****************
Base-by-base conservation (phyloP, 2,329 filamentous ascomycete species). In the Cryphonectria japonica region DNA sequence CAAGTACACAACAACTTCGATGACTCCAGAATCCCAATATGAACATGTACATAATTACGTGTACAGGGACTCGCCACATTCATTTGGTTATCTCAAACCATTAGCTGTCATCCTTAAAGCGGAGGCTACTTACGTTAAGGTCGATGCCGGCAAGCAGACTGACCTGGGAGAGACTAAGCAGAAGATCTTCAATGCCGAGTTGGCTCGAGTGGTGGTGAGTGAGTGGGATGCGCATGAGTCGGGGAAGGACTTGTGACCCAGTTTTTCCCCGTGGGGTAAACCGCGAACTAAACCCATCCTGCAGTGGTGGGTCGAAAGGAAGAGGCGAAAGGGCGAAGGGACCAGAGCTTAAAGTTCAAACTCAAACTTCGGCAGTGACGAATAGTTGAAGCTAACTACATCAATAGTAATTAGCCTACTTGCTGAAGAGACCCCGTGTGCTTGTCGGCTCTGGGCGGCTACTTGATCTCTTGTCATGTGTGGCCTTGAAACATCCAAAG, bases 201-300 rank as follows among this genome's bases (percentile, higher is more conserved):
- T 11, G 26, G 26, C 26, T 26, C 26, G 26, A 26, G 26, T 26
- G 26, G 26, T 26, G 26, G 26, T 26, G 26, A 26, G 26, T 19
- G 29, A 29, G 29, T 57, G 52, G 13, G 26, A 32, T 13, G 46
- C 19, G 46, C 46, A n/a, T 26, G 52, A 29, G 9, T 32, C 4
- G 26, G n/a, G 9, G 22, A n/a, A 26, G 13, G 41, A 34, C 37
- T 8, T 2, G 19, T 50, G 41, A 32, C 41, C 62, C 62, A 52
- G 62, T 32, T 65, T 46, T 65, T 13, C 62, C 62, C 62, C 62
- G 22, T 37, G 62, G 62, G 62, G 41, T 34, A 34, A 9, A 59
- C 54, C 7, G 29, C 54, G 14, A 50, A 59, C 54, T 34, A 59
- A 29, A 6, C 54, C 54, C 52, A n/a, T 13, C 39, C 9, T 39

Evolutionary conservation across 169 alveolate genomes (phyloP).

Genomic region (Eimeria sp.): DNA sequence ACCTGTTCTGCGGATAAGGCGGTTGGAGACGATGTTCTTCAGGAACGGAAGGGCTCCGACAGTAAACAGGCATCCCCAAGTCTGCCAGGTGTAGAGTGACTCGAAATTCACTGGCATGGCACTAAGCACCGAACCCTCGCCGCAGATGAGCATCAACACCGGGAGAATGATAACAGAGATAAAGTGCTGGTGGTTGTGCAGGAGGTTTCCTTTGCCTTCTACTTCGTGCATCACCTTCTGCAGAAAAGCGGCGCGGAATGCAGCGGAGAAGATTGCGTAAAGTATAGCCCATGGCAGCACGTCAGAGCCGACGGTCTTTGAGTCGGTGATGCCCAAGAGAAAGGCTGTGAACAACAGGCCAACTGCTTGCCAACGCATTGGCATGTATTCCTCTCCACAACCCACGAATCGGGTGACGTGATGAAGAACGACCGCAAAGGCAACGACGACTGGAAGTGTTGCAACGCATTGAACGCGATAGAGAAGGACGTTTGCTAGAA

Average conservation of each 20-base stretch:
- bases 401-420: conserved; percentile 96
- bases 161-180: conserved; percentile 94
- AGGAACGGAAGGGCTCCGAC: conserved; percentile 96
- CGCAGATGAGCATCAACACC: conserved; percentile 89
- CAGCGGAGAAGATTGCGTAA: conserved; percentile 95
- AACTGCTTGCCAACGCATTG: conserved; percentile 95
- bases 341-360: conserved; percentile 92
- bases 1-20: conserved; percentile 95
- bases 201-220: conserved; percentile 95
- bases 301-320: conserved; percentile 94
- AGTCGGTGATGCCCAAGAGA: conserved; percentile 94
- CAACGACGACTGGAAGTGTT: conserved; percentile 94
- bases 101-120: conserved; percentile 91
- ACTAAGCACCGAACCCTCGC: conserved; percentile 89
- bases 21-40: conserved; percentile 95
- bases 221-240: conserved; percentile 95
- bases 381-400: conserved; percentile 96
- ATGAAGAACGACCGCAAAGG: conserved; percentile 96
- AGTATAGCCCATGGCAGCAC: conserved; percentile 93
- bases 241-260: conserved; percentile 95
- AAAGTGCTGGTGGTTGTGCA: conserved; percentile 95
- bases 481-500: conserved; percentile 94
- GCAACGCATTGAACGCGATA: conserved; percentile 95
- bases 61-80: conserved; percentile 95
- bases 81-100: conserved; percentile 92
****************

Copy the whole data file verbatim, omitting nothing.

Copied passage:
Base-by-base conservation (phyloP, 2,329 filamentous ascomycete species). In the Cryphonectria japonica region DNA sequence CAAGTACACAACAACTTCGATGACTCCAGAATCCCAATATGAACATGTACATAATTACGTGTACAGGGACTCGCCACATTCATTTGGTTATCTCAAACCATTAGCTGTCATCCTTAAAGCGGAGGCTACTTACGTTAAGGTCGATGCCGGCAAGCAGACTGACCTGGGAGAGACTAAGCAGAAGATCTTCAATGCCGAGTTGGCTCGAGTGGTGGTGAGTGAGTGGGATGCGCATGAGTCGGGGAAGGACTTGTGACCCAGTTTTTCCCCGTGGGGTAAACCGCGAACTAAACCCATCCTGCAGTGGTGGGTCGAAAGGAAGAGGCGAAAGGGCGAAGGGACCAGAGCTTAAAGTTCAAACTCAAACTTCGGCAGTGACGAATAGTTGAAGCTAACTACATCAATAGTAATTAGCCTACTTGCTGAAGAGACCCCGTGTGCTTGTCGGCTCTGGGCGGCTACTTGATCTCTTGTCATGTGTGGCCTTGAAACATCCAAAG, bases 201-300 rank as follows among this genome's bases (percentile, higher is more conserved):
- T 11, G 26, G 26, C 26, T 26, C 26, G 26, A 26, G 26, T 26
- G 26, G 26, T 26, G 26, G 26, T 26, G 26, A 26, G 26, T 19
- G 29, A 29, G 29, T 57, G 52, G 13, G 26, A 32, T 13, G 46
- C 19, G 46, C 46, A n/a, T 26, G 52, A 29, G 9, T 32, C 4
- G 26, G n/a, G 9, G 22, A n/a, A 26, G 13, G 41, A 34, C 37
- T 8, T 2, G 19, T 50, G 41, A 32, C 41, C 62, C 62, A 52
- G 62, T 32, T 65, T 46, T 65, T 13, C 62, C 62, C 62, C 62
- G 22, T 37, G 62, G 62, G 62, G 41, T 34, A 34, A 9, A 59
- C 54, C 7, G 29, C 54, G 14, A 50, A 59, C 54, T 34, A 59
- A 29, A 6, C 54, C 54, C 52, A n/a, T 13, C 39, C 9, T 39

Evolutionary conservation across 169 alveolate genomes (phyloP).

Genomic region (Eimeria sp.): DNA sequence ACCTGTTCTGCGGATAAGGCGGTTGGAGACGATGTTCTTCAGGAACGGAAGGGCTCCGACAGTAAACAGGCATCCCCAAGTCTGCCAGGTGTAGAGTGACTCGAAATTCACTGGCATGGCACTAAGCACCGAACCCTCGCCGCAGATGAGCATCAACACCGGGAGAATGATAACAGAGATAAAGTGCTGGTGGTTGTGCAGGAGGTTTCCTTTGCCTTCTACTTCGTGCATCACCTTCTGCAGAAAAGCGGCGCGGAATGCAGCGGAGAAGATTGCGTAAAGTATAGCCCATGGCAGCACGTCAGAGCCGACGGTCTTTGAGTCGGTGATGCCCAAGAGAAAGGCTGTGAACAACAGGCCAACTGCTTGCCAACGCATTGGCATGTATTCCTCTCCACAACCCACGAATCGGGTGACGTGATGAAGAACGACCGCAAAGGCAACGACGACTGGAAGTGTTGCAACGCATTGAACGCGATAGAGAAGGACGTTTGCTAGAA

Average conservation of each 20-base stretch:
- bases 401-420: conserved; percentile 96
- bases 161-180: conserved; percentile 94
- AGGAACGGAAGGGCTCCGAC: conserved; percentile 96
- CGCAGATGAGCATCAACACC: conserved; percentile 89
- CAGCGGAGAAGATTGCGTAA: conserved; percentile 95
- AACTGCTTGCCAACGCATTG: conserved; percentile 95
- bases 341-360: conserved; percentile 92
- bases 1-20: conserved; percentile 95
- bases 201-220: conserved; percentile 95
- bases 301-320: conserved; percentile 94
- AGTCGGTGATGCCCAAGAGA: conserved; percentile 94
- CAACGACGACTGGAAGTGTT: conserved; percentile 94
- bases 101-120: conserved; percentile 91
- ACTAAGCACCGAACCCTCGC: conserved; percentile 89
- bases 21-40: conserved; percentile 95
- bases 221-240: conserved; percentile 95
- bases 381-400: conserved; percentile 96
- ATGAAGAACGACCGCAAAGG: conserved; percentile 96
- AGTATAGCCCATGGCAGCAC: conserved; percentile 93
- bases 241-260: conserved; percentile 95
- AAAGTGCTGGTGGTTGTGCA: conserved; percentile 95
- bases 481-500: conserved; percentile 94
- GCAACGCATTGAACGCGATA: conserved; percentile 95
- bases 61-80: conserved; percentile 95
- bases 81-100: conserved; percentile 92